Update: (Sep 6th, 2018): Integrated extraction code into ImgTool 0.7 so you can now expand all system.transfer.list files with stl=path_to_system_transfer_list, as I've seen this on other MTK (MediaTek) firmware. So it's an MTK thing, not an Android Thing
I couldn't resist getting myself another Kindle on Amazon so I could research how far their "FireOS" has evolved. The device came with 5.6.0 installed, and it provides ADB (using the standard Developer Options trick of tapping multiple times on build info), but no public root exists for it (yet). It does strike me as rootable, but part of the process requires reversing Amazon's custom binaries (and there are many of those). Problem - SELinux contexts restrict access to a lot of those. What to do?
The interesting part is, of course, the /system partition, which looks promising:
Moving over to a Linux and trying to mount it, however, we get errors:
So this is obviously a sparse image of some type, since its size is smaller than the actual filesystem size. Simple math reveals the blocksize to be 1,298,087,936 / 316916 = 4,096. That means the actual image file, if extracted, should be 1,692,692,480. Trying my standard image extraction tool (imgtool), however, lamentably reports it's not a known sparse image. So it's a different format.
Rummaging around in the extracted files, however, we find some clues. Specifically, system.transfer.list:
The "3" up there is probably some version number. Whatever.
Note "316916". That's the size of our file in blocks.
Note "erase 2,0,413255". This seems to imply that as a precursor step to installing the system image, the installer needs to erase the existing system. But what? "0,413255" spans the entire disk, because 1,692,692,480 = 413,255 * 4096! This led me to figure out that "2" is just the size of the parameter array.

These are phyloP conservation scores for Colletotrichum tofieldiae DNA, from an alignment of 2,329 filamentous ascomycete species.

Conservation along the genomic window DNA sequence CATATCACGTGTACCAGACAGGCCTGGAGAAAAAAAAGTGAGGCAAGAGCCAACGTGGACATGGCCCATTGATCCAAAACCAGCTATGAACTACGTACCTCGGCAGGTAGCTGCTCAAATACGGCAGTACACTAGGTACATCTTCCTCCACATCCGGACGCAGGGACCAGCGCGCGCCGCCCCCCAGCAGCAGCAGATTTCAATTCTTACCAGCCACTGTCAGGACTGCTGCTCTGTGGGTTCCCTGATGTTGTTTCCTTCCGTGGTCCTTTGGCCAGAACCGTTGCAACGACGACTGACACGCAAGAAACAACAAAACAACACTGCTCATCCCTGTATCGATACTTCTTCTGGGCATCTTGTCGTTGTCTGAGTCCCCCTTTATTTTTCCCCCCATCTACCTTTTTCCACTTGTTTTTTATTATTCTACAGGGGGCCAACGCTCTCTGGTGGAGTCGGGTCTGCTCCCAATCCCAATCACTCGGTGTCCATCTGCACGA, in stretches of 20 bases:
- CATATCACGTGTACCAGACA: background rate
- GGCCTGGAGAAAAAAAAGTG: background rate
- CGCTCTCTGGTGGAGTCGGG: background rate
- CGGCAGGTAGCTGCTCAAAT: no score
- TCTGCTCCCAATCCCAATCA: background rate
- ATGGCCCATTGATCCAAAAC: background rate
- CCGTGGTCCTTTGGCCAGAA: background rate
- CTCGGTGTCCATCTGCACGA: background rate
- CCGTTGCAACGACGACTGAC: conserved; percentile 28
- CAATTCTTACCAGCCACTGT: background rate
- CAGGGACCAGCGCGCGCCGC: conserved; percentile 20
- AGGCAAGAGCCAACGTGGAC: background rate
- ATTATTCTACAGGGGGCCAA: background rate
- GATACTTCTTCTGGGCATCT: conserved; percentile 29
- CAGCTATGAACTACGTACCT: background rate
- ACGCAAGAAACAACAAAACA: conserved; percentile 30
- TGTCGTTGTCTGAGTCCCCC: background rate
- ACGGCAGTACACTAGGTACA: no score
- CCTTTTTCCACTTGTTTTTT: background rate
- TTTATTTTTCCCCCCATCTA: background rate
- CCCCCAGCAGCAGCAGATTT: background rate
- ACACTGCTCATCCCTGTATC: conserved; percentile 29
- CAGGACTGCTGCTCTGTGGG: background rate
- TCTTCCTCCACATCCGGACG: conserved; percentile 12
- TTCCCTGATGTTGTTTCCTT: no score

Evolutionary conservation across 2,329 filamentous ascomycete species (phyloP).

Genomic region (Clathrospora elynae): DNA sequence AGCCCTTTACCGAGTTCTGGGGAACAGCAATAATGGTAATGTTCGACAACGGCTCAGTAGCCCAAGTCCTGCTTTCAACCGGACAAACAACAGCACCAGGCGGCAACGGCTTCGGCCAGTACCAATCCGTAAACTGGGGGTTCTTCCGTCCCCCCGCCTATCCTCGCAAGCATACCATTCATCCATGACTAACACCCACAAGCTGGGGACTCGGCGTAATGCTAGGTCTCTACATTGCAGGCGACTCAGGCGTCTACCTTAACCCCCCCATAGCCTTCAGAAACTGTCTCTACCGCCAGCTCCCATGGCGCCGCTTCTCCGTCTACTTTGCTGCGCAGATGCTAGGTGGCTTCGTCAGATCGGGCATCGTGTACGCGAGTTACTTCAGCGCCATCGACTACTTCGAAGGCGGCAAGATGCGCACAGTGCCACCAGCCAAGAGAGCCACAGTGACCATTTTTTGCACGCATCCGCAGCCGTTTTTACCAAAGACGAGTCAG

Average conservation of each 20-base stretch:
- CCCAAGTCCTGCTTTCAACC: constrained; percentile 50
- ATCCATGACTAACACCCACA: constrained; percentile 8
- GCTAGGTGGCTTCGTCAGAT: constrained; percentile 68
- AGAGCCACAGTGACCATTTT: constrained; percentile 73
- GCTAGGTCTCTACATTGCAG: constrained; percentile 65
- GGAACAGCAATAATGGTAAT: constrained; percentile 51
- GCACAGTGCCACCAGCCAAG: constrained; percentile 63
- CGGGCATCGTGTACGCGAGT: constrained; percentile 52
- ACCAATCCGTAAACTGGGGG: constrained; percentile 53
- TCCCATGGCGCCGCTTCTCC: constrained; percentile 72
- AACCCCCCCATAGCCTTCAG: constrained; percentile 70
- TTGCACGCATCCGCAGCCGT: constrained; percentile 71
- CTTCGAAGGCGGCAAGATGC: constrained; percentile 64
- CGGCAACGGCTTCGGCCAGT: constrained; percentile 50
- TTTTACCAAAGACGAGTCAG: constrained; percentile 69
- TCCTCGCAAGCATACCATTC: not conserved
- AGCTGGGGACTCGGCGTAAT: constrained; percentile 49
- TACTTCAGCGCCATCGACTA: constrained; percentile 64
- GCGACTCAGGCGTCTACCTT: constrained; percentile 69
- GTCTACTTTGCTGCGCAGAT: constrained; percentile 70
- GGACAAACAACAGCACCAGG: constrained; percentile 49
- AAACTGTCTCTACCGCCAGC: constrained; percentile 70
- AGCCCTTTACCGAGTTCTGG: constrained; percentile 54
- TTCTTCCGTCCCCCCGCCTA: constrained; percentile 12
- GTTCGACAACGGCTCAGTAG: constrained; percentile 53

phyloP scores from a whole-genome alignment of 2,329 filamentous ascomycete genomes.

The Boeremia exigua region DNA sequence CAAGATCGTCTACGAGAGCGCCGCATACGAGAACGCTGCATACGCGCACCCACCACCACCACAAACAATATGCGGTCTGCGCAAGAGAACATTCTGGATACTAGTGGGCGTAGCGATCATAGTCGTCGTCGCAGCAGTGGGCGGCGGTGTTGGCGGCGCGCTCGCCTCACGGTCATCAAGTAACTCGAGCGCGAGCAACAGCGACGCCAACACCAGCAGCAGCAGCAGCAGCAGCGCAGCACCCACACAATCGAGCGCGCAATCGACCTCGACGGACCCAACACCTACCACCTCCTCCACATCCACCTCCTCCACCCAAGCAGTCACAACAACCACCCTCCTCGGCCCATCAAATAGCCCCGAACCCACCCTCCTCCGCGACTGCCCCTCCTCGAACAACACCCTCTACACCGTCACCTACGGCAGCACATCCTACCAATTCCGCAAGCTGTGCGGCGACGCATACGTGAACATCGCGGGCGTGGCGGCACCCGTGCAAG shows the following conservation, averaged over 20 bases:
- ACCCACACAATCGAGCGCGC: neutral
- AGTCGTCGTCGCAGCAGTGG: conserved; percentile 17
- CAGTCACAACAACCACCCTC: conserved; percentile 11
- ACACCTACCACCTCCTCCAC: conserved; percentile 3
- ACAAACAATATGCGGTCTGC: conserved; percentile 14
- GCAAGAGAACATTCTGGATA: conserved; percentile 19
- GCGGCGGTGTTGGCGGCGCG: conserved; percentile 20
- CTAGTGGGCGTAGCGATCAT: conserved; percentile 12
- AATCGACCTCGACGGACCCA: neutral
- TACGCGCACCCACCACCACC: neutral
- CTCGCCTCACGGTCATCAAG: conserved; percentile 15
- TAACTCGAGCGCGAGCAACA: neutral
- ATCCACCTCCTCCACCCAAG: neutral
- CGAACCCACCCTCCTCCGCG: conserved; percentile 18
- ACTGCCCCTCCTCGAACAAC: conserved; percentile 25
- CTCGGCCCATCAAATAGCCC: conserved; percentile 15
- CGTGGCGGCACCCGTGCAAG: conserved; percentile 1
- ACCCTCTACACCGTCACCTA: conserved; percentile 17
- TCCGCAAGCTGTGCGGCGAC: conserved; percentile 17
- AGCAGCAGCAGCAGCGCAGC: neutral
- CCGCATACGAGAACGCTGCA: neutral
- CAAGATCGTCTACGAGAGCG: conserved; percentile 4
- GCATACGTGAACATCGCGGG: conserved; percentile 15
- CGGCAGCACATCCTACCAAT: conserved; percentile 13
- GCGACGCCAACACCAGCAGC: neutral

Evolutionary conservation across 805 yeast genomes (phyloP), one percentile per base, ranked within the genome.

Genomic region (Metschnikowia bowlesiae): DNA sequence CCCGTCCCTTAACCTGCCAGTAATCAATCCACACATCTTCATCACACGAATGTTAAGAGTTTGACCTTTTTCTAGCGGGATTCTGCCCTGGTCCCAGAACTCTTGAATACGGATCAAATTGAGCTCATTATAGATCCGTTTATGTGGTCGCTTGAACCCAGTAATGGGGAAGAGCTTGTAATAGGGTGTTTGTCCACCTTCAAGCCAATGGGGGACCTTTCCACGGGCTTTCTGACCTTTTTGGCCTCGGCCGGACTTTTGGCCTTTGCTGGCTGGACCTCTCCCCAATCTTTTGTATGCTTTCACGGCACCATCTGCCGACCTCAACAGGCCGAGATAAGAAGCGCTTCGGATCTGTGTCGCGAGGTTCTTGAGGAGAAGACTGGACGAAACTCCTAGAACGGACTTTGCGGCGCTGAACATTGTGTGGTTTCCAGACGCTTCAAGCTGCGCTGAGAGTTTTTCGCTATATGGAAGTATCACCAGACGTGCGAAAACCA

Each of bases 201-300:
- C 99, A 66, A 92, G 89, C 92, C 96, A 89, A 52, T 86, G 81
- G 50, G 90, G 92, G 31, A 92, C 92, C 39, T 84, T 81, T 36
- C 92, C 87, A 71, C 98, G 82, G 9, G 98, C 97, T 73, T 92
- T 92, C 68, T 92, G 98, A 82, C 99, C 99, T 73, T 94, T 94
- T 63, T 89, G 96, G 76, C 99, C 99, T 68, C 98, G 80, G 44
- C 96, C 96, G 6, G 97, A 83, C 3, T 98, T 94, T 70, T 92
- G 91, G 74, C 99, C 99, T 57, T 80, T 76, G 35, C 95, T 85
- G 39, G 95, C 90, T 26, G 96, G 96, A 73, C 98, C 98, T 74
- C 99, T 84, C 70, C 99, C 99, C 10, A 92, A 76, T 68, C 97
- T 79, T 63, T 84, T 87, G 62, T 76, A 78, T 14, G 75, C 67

This leaves the most important part, which is the "new,56,...". Indeed, 56 parameters follow, but what are the values?
I tried taking a better look at the system.new.dat, specifically , at block 32767. Back on the Mac (whose dd supports hex block sizes), we have:
The cryptic values up there: 0x193d0 = 103376 and 0x64e47 = 413255. The latter is most definitely the number of blocks. That alone didn't tell me much, but what did is the first block:
We have almost the exact same values starting at offset 0x400. And that is exactly where the ext2/3/4 superblock is! (Astute readers can see the ext magic, 0xef53, in both outputs - I didn't..). So this means that block 37,267 is a superblock backup!
HOWEVER... The first superblock backup is traditionally at the nicer number of 32,768 (0x8000 really is nicer than 0x7fff, right?). This also happens to be the next entry (third) in the "new" from system.transfer.list. So that made me think - what if in between the two is an empty block? If you took every two values (i.e. 0,32767, then 32768,32770, then 32873,32875) copy them as they are, and pad in between with empty blocks, you'd cover the entire NAND!
All I needed at this point was a quick tool to do this. So, without further ado:
moving back to Linux for a mount:
So off to explore the filesystem in the hopes of rooting this thing :-)
Android Internals Volume II is on track. Aiming for AS SOON AS I'M DONE WITH MOXiI Volume II - which is November. Believe me, I wouldn't be doing all this if I didn't also want to include FireOS aspects in the book as well. Android P just came out in developer preview, and so far I'm seeing only paltry changes. Volume II will be up-to-date when it comes out, I'll also do a Volume I revamp, AND I'll offer both in one book. Stay tuned.